I cringe now when I think about how I queried it like that, because after working with one of my MFA professors, I changed it to the blog format, but at the time the agent wanted me to change too much. It was a huge deal and really hard to turn her down, but I have never looked back on the decision to have faith in my writing and not want to change something that I felt was important to the story.
I had some full requests in the spring (so, about four months later), including two from agents who both loved the story but felt the beginning and the climax weren’t strong enough. I worked with the two of them extensively through e-mail conversations and took the summer of 2009 to revise my manuscript. I contacted the first agent and the other agents with fulls and they agreed to wait and read the book when I resubmitted the revised versions.
I finished the revisions in September (nine months after querying began), but I couldn’t bring myself to let go of the manuscript. These were agents I loved, and I was scared the story wasn’t ready (although their help and suggestions made the book a million times better).
It wasn’t until late October, when I was home sick with H1N1 that I finally sent the manuscript to the agents who were waiting on fulls. I was so sick, and I knew if I didn’t send the manuscript, I would continue to work on it even though I was extremely sick, so in a fit of a delirious high fever, I sent the manuscript.
I waited on the agents and in the meantime sent a few more queries out to new agents I had heard about, including Lina. Lina read a partial, requested the full a few days later and by the end of the week offered representation. It was a whirlwind and I had seven more fulls out and agents to contact before I decided to sign with Lina.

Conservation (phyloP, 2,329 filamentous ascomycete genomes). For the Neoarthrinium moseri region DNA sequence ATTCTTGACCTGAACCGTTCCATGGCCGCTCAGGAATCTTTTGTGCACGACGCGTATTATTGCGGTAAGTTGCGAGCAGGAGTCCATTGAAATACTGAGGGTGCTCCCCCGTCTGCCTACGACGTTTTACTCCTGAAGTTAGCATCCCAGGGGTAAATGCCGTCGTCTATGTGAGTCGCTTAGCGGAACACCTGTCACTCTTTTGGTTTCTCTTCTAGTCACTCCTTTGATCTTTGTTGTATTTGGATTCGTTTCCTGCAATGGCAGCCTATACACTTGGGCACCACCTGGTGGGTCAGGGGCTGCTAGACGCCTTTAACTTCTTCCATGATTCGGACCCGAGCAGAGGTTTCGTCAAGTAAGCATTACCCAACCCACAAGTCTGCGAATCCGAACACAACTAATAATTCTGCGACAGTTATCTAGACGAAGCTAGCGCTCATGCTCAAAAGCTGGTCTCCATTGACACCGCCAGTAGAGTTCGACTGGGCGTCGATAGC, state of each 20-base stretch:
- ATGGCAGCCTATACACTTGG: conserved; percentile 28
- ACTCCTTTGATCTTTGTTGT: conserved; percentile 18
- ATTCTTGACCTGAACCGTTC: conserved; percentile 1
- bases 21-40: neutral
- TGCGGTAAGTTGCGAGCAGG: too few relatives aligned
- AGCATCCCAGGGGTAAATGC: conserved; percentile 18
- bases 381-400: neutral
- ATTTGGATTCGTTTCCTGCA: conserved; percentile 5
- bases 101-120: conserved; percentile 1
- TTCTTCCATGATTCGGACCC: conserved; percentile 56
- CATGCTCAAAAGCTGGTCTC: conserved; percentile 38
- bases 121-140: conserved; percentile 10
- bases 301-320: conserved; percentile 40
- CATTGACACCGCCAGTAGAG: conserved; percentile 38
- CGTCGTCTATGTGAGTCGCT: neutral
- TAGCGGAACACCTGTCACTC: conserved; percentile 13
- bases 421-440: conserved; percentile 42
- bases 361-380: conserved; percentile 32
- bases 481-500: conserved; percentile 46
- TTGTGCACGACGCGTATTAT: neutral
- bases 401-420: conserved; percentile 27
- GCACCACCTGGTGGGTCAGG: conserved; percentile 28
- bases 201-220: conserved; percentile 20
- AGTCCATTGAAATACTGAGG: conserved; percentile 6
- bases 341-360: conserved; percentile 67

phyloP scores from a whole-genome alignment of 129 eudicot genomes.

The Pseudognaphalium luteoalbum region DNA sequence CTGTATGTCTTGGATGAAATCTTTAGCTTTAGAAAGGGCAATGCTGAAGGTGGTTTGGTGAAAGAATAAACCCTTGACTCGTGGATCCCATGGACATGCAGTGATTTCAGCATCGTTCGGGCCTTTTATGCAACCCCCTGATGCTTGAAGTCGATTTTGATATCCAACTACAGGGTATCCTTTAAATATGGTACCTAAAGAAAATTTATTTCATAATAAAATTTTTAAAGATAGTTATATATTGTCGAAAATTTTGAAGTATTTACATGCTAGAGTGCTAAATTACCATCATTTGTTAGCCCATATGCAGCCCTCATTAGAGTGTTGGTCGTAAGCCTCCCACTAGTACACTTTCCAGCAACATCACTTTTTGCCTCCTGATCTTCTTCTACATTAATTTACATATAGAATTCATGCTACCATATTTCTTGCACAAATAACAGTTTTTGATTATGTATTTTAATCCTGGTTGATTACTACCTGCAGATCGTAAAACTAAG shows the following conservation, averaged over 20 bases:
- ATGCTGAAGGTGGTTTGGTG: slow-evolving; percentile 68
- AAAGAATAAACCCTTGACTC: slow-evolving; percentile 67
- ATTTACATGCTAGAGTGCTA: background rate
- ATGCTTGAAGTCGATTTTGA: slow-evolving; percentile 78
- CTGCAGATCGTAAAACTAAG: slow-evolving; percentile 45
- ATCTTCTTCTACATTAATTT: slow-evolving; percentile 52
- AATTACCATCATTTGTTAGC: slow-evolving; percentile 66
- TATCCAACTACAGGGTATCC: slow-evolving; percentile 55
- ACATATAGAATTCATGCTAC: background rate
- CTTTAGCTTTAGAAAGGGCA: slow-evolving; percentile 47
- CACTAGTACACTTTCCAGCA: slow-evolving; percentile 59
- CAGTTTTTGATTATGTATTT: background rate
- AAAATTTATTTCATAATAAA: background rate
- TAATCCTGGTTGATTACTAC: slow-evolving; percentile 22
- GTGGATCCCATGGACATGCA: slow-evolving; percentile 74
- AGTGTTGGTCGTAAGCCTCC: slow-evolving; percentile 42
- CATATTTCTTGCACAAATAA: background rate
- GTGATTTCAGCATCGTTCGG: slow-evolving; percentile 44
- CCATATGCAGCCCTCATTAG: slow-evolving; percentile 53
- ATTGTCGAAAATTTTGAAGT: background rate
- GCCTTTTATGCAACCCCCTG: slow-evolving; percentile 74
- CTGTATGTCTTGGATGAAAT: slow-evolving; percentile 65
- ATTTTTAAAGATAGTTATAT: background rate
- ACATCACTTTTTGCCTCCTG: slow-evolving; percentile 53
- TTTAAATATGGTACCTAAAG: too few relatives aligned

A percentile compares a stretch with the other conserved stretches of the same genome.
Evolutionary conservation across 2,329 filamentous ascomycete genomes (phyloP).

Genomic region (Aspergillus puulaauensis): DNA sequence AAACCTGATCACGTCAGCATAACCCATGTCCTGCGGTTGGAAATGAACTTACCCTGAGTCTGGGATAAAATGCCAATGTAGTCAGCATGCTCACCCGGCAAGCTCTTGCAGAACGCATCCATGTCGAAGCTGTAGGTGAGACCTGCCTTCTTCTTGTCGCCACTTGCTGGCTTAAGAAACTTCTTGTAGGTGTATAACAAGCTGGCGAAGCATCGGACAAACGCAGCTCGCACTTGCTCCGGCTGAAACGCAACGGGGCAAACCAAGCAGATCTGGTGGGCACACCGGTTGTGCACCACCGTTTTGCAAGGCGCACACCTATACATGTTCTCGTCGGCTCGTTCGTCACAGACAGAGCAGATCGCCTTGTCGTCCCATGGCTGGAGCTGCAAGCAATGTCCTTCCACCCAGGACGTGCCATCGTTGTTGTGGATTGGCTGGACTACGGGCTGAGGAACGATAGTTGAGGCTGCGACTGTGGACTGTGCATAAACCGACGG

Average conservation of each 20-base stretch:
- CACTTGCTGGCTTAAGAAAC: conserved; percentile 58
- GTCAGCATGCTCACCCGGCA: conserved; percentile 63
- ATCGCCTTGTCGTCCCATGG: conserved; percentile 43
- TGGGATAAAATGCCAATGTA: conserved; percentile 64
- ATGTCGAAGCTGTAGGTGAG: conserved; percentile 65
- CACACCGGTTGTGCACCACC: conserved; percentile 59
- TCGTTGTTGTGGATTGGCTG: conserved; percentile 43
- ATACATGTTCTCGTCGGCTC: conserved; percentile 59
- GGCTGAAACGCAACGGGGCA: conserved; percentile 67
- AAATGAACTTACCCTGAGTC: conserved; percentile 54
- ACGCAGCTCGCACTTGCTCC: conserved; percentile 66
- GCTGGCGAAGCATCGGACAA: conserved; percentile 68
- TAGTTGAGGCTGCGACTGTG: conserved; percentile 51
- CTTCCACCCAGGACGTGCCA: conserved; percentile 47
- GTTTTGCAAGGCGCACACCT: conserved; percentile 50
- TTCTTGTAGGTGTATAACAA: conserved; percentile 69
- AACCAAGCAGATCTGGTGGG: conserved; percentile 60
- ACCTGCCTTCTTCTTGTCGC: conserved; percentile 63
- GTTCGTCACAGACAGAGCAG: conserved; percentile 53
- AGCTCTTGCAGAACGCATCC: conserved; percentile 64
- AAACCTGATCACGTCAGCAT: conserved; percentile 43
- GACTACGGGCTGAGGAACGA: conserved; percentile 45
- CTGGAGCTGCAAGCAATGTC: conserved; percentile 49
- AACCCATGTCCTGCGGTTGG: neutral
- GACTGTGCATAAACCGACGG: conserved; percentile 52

It was Thanksgiving weekend, and I was on the phone/communicating with a few of the agents (including the Writers House agent and her assistant). The end result gave me some choices, including agents interested in working with me, agents who wanted me to revise, agents who didn’t think they were the right fit for my book and agents who didn’t have time to read the manuscript in such a short period of time (which included one of the agents who helped with the summer edits and who I believe helped make my book what it is now).
I signed with Lina right after Thanksgiving, and I don’t regret my decision at all. I love Lina and think I ended up with an amazing agent.
In all, Rachele queried for about 11 months. So hang in there everyone! Keep an open mind to critiques, revise and revise (if warranted) and make your story SING!
And while you're waiting, read encouraging stories like these!
A BIG THANK YOU TO RACHELE FOR SHARING HER STORY!